At the same time, the current supply chains of clean energy technologies present risks in the form of high geographic concentrations of resource mining and processing as well as technology manufacturing. For technologies like solar panels, wind, EV batteries, electrolysers and heat pumps, the three largest producer countries account for at least 70% of manufacturing capacity for each technology – with China dominant in all of them. Meanwhile, a great deal of the mining for critical minerals is concentrated in a small number of countries. For example, the Democratic Republic of Congo produces over 70% of the world’s cobalt, and just three countries – Australia, Chile and China – account for more than 90% of global lithium production.

The world is already seeing the risks of tight supply chains, which have pushed up clean energy technology prices in recent years, making countries’ clean energy transitions more difficult and costly. Increasing prices for cobalt, lithium and nickel led to the first ever rise in EV battery prices, which jumped by nearly 10% globally in 2022. The cost of wind turbines outside China has also been rising after years of declines, and similar trends can be seen in solar PV.

“The IEA highlighted almost two years ago that a new global energy economy was emerging rapidly. Today, it has become a central pillar of economic strategy and every country needs to identify how it can benefit from the opportunities and navigate the challenges. We’re talking about new clean energy technology markets worth hundreds of billions of dollars as well as millions of new jobs,” said IEA Executive Director Fatih Birol. “The encouraging news is the global project pipeline for clean energy technology manufacturing is large and growing. If everything announced as of today gets built, the investment flowing into manufacturing clean energy technologies would provide two-thirds of what is needed in a pathway to net zero emissions. The current momentum is moving us closer to meeting our international energy and climate goals – and there is almost certainly more to come.”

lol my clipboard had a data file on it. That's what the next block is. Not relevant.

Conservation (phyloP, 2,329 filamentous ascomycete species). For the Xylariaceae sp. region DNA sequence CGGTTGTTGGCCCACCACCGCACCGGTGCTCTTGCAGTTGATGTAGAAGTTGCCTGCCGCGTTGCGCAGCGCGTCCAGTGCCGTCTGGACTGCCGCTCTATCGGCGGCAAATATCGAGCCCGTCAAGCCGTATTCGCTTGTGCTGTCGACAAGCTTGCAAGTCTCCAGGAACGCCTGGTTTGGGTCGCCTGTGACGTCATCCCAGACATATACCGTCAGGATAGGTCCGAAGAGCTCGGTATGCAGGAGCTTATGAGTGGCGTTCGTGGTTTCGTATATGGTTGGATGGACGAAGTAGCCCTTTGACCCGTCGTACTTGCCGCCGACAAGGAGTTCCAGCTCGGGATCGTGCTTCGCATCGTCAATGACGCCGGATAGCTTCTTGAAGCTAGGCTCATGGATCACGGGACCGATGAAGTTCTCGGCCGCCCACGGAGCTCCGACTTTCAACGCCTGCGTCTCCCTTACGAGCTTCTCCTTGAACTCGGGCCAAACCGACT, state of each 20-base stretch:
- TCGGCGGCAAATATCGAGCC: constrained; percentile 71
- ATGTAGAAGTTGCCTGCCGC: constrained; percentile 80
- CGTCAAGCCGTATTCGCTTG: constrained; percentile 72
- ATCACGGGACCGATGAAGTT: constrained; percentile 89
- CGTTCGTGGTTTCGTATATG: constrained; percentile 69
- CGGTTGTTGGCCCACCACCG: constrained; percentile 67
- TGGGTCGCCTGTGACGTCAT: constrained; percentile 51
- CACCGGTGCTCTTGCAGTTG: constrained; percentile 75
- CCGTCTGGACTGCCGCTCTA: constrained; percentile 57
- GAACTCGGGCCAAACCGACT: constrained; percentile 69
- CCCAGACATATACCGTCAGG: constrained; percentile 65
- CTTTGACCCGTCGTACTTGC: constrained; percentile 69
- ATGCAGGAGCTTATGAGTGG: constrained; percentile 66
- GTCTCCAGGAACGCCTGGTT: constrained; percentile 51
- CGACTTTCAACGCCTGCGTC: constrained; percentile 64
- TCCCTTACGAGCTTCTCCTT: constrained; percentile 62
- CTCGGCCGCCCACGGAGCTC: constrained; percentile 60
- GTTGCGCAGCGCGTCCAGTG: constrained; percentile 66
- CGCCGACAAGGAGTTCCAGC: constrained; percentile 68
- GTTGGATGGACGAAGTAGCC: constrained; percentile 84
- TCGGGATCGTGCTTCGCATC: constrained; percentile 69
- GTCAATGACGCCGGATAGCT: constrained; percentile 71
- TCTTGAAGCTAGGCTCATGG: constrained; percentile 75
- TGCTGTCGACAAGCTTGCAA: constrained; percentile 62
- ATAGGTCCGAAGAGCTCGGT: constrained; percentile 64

“At the same time, the world would benefit from more diversified clean technology supply chains,” Dr Birol added. “As we have seen with Europe’s reliance on Russian gas, when you depend too much on one company, one country or one trade route – you risk paying a heavy price if there is disruption. So, I’m pleased to see many economies around the world competing today to be leaders in the new energy economy and drive an expansion of clean technology manufacturing in the race to net zero. It’s important, though, that this competition is fair – and that there is a healthy degree of international collaboration, since no country is an energy island and energy transitions will be more costly and slow if countries do not work together.”

The report notes that major economies are acting to combine their climate, energy security and industrial policies into broader strategies for their economies. The Inflation Reduction Act in the United States is a clear example of this, but there is also the Fit for 55 package and REPowerEU plan in the European Union, Japan’s Green Transformation programme, and the Production Linked Incentive scheme in India that encourages manufacturing of solar PV and batteries – and China is working to meet and even exceed the goals of its latest Five-Year Plan.